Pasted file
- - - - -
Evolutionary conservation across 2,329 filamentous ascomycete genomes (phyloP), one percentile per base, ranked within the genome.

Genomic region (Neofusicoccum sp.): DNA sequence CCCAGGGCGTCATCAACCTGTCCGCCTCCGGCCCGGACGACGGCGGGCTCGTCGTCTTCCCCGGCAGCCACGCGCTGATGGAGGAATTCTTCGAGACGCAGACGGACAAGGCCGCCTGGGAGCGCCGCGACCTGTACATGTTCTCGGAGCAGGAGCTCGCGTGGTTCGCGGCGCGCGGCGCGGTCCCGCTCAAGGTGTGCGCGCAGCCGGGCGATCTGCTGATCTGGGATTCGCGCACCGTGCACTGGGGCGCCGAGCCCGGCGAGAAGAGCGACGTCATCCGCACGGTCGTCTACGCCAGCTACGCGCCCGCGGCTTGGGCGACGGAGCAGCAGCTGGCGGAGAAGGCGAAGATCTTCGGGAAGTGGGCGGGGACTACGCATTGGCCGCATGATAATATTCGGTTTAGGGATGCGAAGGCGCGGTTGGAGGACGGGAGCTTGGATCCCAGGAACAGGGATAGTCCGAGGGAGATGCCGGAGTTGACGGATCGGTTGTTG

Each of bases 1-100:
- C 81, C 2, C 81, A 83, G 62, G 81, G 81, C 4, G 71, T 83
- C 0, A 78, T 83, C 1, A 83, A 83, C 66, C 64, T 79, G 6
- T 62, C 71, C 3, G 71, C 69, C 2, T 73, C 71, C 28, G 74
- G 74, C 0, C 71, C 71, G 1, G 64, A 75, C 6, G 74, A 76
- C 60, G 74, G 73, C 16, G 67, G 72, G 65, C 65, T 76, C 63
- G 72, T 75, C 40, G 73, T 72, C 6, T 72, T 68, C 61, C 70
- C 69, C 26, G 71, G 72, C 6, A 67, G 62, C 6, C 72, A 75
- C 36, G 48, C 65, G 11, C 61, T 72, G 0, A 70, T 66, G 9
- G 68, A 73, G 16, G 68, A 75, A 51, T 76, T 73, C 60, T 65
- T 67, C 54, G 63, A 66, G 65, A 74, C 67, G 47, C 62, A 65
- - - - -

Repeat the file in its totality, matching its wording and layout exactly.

Evolutionary conservation across 2,329 filamentous ascomycete genomes (phyloP), one percentile per base, ranked within the genome.

Genomic region (Neofusicoccum sp.): DNA sequence CCCAGGGCGTCATCAACCTGTCCGCCTCCGGCCCGGACGACGGCGGGCTCGTCGTCTTCCCCGGCAGCCACGCGCTGATGGAGGAATTCTTCGAGACGCAGACGGACAAGGCCGCCTGGGAGCGCCGCGACCTGTACATGTTCTCGGAGCAGGAGCTCGCGTGGTTCGCGGCGCGCGGCGCGGTCCCGCTCAAGGTGTGCGCGCAGCCGGGCGATCTGCTGATCTGGGATTCGCGCACCGTGCACTGGGGCGCCGAGCCCGGCGAGAAGAGCGACGTCATCCGCACGGTCGTCTACGCCAGCTACGCGCCCGCGGCTTGGGCGACGGAGCAGCAGCTGGCGGAGAAGGCGAAGATCTTCGGGAAGTGGGCGGGGACTACGCATTGGCCGCATGATAATATTCGGTTTAGGGATGCGAAGGCGCGGTTGGAGGACGGGAGCTTGGATCCCAGGAACAGGGATAGTCCGAGGGAGATGCCGGAGTTGACGGATCGGTTGTTG

Each of bases 1-100:
- C 81, C 2, C 81, A 83, G 62, G 81, G 81, C 4, G 71, T 83
- C 0, A 78, T 83, C 1, A 83, A 83, C 66, C 64, T 79, G 6
- T 62, C 71, C 3, G 71, C 69, C 2, T 73, C 71, C 28, G 74
- G 74, C 0, C 71, C 71, G 1, G 64, A 75, C 6, G 74, A 76
- C 60, G 74, G 73, C 16, G 67, G 72, G 65, C 65, T 76, C 63
- G 72, T 75, C 40, G 73, T 72, C 6, T 72, T 68, C 61, C 70
- C 69, C 26, G 71, G 72, C 6, A 67, G 62, C 6, C 72, A 75
- C 36, G 48, C 65, G 11, C 61, T 72, G 0, A 70, T 66, G 9
- G 68, A 73, G 16, G 68, A 75, A 51, T 76, T 73, C 60, T 65
- T 67, C 54, G 63, A 66, G 65, A 74, C 67, G 47, C 62, A 65